Shawn Demmons, MPH, Bridge HIV CRS CAG Member, HVTN Global Community Advisory Board Representative to the Transgender Working Group; Capacity Building and Assistance Provider, UCSF Center of Excellence for Transgender Health
San Francisco, CA, USA
When the HIV/AIDS crisis emerged in the early 1980s, there was little education available about the disease except that death was certain and imminent if you acquired the virus. In the early 1990s, that’s exactly what started happening to the guys in my circle of friends. It really hit home for me when my good friend Emmett, seemingly out of nowhere, died from AIDS-related complications. Stigma and shame prevented Emmett from telling any of us he was sick or letting us support him. A few years after his death, I attended a conference where I learned about HIV treatment. This motivated me to become an HIV treatment advocate. Unfortunately, by then Tweety had died, Kevin and Derrick were very sick, and my other gay friends remained at risk. That was the impetus for my work in HIV treatment and prevention. Throughout my career I’ve worked with people affected by and living with HIV in various capacities.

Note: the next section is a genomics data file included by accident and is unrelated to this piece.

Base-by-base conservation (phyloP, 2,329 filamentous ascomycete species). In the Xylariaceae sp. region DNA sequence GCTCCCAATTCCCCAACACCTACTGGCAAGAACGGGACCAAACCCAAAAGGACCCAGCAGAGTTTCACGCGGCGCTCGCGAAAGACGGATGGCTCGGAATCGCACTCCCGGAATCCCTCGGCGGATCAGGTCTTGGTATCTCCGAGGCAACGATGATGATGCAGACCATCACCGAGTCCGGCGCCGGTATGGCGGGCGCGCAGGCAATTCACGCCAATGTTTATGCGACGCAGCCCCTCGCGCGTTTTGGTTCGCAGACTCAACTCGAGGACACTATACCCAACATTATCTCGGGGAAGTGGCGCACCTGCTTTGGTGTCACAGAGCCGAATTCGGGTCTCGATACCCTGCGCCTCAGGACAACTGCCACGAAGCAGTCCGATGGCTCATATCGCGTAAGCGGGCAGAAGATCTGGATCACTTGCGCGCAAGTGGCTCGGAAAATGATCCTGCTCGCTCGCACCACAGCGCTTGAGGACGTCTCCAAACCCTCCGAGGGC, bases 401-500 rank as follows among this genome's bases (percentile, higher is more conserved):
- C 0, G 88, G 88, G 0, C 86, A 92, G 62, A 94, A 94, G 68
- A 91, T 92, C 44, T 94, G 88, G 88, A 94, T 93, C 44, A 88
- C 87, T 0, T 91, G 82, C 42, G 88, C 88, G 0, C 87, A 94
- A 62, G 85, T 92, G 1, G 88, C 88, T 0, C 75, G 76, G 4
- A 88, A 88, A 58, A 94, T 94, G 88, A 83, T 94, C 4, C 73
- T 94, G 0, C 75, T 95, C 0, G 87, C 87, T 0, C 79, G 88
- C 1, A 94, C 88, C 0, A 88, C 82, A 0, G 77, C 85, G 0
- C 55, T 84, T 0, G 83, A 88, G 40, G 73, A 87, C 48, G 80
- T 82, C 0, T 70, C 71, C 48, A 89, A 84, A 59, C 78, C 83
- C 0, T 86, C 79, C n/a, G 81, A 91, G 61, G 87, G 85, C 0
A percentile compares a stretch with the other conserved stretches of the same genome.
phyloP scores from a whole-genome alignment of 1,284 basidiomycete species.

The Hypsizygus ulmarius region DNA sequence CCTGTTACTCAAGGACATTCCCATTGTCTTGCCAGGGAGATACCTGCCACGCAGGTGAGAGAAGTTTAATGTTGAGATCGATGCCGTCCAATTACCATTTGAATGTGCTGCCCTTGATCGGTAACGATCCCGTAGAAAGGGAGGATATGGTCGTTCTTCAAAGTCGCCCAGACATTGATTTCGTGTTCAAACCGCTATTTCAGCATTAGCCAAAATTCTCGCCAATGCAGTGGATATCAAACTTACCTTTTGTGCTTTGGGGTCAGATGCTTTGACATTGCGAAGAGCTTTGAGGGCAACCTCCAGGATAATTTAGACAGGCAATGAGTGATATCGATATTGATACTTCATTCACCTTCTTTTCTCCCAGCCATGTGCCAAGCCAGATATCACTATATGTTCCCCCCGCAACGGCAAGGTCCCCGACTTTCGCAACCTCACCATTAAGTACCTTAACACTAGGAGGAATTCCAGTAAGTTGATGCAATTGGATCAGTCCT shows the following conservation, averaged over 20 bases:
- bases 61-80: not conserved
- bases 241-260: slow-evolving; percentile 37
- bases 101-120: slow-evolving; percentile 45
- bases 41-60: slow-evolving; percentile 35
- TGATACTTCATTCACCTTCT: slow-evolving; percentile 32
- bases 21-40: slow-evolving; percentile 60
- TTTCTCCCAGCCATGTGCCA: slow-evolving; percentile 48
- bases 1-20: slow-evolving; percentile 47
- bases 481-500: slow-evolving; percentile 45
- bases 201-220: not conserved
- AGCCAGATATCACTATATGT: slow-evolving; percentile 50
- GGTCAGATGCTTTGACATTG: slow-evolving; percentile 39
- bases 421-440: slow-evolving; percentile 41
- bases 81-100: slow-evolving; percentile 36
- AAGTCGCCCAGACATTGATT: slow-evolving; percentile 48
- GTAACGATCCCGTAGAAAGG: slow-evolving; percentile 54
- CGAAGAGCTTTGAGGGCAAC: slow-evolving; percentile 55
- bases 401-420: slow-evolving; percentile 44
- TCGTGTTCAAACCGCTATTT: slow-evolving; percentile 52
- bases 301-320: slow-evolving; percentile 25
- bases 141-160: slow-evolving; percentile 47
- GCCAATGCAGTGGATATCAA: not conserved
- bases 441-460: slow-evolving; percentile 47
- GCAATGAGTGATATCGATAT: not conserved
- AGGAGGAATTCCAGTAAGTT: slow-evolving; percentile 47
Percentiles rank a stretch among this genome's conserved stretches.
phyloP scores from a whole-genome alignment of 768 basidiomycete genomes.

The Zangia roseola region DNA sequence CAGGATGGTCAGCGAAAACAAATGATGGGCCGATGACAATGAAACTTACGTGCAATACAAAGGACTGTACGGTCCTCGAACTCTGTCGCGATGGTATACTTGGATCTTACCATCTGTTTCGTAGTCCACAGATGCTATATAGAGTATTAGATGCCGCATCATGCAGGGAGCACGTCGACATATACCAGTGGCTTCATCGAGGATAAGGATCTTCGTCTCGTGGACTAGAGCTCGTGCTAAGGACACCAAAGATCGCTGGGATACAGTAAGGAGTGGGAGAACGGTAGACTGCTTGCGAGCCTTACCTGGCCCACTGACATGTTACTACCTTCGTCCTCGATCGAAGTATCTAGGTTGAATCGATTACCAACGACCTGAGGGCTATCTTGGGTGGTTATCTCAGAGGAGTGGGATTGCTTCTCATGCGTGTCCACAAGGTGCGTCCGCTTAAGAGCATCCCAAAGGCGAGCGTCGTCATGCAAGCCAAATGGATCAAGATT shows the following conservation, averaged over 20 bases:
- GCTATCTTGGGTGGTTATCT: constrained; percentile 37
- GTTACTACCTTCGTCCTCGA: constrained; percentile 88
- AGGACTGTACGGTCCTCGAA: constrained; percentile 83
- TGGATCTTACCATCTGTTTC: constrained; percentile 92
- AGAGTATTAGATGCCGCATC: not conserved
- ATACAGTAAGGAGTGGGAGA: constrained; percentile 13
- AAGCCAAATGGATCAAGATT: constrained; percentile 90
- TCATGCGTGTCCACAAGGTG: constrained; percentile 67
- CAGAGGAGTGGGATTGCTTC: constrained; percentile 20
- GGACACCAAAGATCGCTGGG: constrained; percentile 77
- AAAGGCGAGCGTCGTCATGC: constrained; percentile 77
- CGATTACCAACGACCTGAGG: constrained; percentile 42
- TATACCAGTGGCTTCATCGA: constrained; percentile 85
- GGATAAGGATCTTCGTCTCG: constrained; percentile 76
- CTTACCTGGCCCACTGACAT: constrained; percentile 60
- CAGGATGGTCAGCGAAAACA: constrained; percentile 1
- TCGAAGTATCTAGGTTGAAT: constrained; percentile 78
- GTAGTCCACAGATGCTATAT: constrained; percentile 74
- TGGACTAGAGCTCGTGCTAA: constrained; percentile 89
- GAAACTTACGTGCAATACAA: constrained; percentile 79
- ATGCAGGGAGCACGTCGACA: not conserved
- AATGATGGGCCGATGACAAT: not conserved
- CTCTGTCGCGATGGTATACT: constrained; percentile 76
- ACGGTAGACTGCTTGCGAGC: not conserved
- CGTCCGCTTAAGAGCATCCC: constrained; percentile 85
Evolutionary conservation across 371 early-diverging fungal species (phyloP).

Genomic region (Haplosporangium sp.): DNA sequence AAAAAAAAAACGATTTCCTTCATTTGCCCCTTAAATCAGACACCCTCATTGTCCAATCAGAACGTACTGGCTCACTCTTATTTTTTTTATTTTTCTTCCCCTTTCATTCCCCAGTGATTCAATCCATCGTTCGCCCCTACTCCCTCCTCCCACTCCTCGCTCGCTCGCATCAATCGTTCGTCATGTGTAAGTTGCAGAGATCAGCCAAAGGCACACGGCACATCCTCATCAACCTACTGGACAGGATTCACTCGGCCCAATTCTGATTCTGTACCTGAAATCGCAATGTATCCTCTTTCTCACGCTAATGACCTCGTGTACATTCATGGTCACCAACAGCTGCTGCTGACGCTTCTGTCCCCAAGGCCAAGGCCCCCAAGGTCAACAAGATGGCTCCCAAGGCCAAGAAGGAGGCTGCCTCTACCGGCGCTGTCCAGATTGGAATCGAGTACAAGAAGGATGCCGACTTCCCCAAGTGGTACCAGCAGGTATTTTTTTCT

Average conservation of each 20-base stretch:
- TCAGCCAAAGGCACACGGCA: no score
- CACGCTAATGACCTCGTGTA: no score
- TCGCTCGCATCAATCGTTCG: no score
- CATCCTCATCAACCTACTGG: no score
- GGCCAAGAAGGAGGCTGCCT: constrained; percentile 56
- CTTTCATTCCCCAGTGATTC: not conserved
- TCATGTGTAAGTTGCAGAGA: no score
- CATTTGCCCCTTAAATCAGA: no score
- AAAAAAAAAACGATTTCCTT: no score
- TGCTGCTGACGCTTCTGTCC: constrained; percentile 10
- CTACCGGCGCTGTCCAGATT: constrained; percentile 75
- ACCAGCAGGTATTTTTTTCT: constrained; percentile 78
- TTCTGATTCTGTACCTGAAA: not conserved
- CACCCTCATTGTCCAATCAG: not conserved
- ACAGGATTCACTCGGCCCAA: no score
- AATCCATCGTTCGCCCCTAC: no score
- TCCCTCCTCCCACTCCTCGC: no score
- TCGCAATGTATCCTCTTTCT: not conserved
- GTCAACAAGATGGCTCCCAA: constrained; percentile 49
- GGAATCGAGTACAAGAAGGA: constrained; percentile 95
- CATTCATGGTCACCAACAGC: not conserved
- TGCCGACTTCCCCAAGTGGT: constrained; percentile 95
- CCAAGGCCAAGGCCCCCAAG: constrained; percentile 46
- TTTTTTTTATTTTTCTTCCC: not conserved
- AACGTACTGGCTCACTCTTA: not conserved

In 2017, I was recruited to join the Bridge HIV Community Advisory Group (CAG). As a Black trans man and a public health professional, I know the importance of including the voices of marginalized communities in research. Transgender people are grossly underrepresented in research across illnesses, and it’s important to me that this change. Sharing my expertise in trans health and community organizing to inform HVTN research studies is one way toward that end. I believe the first step to inclusion of trans people in research is education. As a CAG member, I’ve had the opportunity to participate on panels, present at community forums, and provide technical assistance to research scientists about the HIV prevention needs of transgender people. But my absolute favorite thing about being a CAG member is being able to share accurate up-to-date information about things like PrEP and U=U (Undetectable = Untransmittable) with ordinary people in everyday situations.